For this latest edition of the Weekly Cybernote, we will expand on three hot topics that have been widely debated on the internet over the past week: the notorious hack on eBay’s website and the theft of its users’ data, the zero-day flaw identified on Internet Explorer 8 that had still not been fixed by Microsoft even after 7 months, and lastly, new revelations from WikiLeaks about the NSA.
eBay victim of hacking: personal data of millions of users exposed
eBay, the online auction giant, was last week the victim of a major online attack that aimed to retrieve its users’ private data. As such, this cyber-attack compromised the American giant’s databases, which contained among other things its users’ encrypted passwords. Following the detection of this attack, eBay decided to act in full transparency and reacted quickly by asking users to change their passwords as quickly as they could. Fortunately, only a tiny portion of eBay users were affected by this attack – those who accessed the site between late February and early March. Apparently, eBay discovered this attack about two weeks ago. eBay has indicated that it is currently working with a team of experts to identify the masterminds of this attack, who are still unknown. The only upside: PayPal data of users of the auctioning service was intact, as it is stored separately in encrypted formats.
Internet Explorer 8: a zero-day vulnerability of more than 7 months still unfixed
The Redmond-based firm dropped a bombshell last week – it was discovered that Microsoft had not fixed a security flaw affecting its web browser Internet Explorer 8, which dates back to October 2013. This is no small flaw, since it would allow users to install malicious code on workstations in order to take full control of them. It is currently estimated that more than 20% of Microsoft users surf the net using IE8, making it an even more dangerous vulnerability. For a hacker to exploit this flaw, he would need to trick his potential victim into visiting a website that has been specially crafted for this purpose, in IE8 of course. Conventional methods (phishing e-mails, instant messages containing fraudulent links etc) may help a hacker to launch his attack. This vulnerability was discovered in October 2013 by Peter Van Eeckhoutte, a Belgian researcher, during the Zero Day Initiative program. Despite this discovery, Microsoft has still not done anything ever since then to fix the flaw. Microsoft has communicated on the subject by asking its users to install the patch released urgently at the beginning of the month. Arkoon+Netasq’s ExtendedXP allows protecting workstations running on Windows XP and using Internet Explorer 8.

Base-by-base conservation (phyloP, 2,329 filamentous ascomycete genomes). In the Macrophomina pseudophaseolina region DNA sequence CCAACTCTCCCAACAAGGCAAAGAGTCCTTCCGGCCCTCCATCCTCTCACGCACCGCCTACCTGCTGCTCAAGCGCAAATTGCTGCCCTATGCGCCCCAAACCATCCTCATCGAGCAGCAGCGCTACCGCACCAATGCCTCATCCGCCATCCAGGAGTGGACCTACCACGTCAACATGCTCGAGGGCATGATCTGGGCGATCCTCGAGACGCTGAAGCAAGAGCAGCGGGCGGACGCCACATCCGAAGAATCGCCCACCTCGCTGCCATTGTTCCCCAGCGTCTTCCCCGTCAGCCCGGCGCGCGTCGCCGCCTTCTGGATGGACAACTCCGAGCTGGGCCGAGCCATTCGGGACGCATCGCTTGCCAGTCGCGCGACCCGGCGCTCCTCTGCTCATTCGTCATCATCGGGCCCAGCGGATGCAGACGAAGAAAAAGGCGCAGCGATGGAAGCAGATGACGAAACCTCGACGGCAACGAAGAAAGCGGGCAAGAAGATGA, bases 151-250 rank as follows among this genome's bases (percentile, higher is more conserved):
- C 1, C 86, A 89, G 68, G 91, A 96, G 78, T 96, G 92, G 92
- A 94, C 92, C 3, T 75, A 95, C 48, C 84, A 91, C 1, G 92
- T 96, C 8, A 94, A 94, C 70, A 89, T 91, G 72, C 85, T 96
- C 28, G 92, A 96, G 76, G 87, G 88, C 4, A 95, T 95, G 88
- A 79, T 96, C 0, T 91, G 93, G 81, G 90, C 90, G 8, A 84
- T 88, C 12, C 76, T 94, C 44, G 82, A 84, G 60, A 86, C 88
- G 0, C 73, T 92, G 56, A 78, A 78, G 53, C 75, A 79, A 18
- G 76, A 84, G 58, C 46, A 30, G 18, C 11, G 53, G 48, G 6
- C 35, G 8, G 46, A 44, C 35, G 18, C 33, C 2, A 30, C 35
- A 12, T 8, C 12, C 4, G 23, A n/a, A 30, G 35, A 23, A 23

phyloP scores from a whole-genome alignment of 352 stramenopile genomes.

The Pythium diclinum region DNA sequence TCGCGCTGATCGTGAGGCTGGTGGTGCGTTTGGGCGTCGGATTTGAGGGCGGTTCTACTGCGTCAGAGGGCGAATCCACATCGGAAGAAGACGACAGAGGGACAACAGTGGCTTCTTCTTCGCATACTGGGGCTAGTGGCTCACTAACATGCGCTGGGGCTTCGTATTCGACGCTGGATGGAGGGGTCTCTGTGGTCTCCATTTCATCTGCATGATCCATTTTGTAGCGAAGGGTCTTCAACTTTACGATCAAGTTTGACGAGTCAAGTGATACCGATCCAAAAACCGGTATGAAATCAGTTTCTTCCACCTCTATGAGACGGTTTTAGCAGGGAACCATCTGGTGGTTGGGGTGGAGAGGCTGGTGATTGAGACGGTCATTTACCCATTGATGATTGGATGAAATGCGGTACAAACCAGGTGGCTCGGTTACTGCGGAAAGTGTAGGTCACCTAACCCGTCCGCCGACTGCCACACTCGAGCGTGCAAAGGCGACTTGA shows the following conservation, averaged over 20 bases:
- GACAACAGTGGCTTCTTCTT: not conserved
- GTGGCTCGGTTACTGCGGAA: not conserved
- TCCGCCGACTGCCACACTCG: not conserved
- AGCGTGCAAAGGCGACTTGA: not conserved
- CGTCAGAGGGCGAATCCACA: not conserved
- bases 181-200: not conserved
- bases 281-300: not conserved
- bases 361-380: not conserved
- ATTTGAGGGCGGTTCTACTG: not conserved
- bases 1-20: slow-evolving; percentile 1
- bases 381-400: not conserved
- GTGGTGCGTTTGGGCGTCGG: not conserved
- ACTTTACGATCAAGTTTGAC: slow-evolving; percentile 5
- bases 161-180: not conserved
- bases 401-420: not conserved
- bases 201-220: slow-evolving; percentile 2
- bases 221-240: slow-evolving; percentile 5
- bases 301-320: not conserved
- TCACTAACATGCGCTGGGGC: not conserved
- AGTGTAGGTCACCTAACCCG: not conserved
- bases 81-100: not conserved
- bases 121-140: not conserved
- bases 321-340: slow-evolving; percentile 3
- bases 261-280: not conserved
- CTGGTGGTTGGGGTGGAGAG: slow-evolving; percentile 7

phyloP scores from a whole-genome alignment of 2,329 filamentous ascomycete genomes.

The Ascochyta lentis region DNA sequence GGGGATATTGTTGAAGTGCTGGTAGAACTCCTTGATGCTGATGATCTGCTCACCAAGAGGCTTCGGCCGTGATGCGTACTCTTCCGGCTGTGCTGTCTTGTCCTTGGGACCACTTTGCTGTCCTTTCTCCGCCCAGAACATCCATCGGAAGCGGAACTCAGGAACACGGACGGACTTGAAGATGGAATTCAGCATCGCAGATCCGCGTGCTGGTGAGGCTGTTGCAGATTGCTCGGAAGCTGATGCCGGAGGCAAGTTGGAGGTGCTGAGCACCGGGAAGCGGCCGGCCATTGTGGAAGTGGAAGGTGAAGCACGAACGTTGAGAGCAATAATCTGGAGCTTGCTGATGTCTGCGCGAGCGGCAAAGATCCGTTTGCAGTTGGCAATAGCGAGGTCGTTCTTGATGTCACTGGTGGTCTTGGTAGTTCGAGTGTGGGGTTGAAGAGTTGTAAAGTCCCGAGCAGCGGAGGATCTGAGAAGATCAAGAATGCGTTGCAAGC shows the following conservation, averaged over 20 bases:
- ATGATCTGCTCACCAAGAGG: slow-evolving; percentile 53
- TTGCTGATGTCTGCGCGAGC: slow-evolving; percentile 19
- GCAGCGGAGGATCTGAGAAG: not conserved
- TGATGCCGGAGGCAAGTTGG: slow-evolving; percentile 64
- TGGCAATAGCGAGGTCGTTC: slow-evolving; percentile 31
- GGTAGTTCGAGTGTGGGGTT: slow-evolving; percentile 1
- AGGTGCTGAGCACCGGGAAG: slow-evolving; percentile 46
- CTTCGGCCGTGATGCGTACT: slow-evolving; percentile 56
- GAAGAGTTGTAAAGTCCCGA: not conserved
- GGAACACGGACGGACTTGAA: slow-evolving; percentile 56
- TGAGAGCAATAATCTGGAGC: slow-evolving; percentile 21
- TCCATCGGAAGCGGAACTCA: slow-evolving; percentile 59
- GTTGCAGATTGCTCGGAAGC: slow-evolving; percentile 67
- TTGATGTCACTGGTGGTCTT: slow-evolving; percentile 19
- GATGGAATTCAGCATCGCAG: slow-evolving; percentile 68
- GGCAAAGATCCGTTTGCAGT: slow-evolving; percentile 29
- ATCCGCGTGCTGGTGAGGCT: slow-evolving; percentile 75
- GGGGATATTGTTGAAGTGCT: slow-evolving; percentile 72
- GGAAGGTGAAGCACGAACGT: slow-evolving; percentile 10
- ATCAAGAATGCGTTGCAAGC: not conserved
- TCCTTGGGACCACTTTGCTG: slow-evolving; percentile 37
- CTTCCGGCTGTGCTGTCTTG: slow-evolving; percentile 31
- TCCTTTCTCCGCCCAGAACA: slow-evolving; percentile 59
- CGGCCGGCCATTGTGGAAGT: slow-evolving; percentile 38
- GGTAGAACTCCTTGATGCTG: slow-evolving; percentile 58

WikiLeaks: the NSA allegedly recorded all communications in Afghanistan
The famous whistle-blowing website WikiLeaks has just revealed that Afghanistan is the second country in which the NSA has recorded all cell phone communications. This is the country that the media such as The Washington Post and The Intercept had preferred not to name for security reasons. WikiLeaks has stated that it does not wish to name the source of this revelation in order to protect it. Julian Assange’s service therefore continues to stand up to state censorship, going as far as to claim that to date, no proof has been submitted by any government organization to show that any of the eight million publications revealed by WikiLeaks has prejudiced anyone in particular. For WikiLeaks, hiding such information would therefore condone and participate in this organized censorship.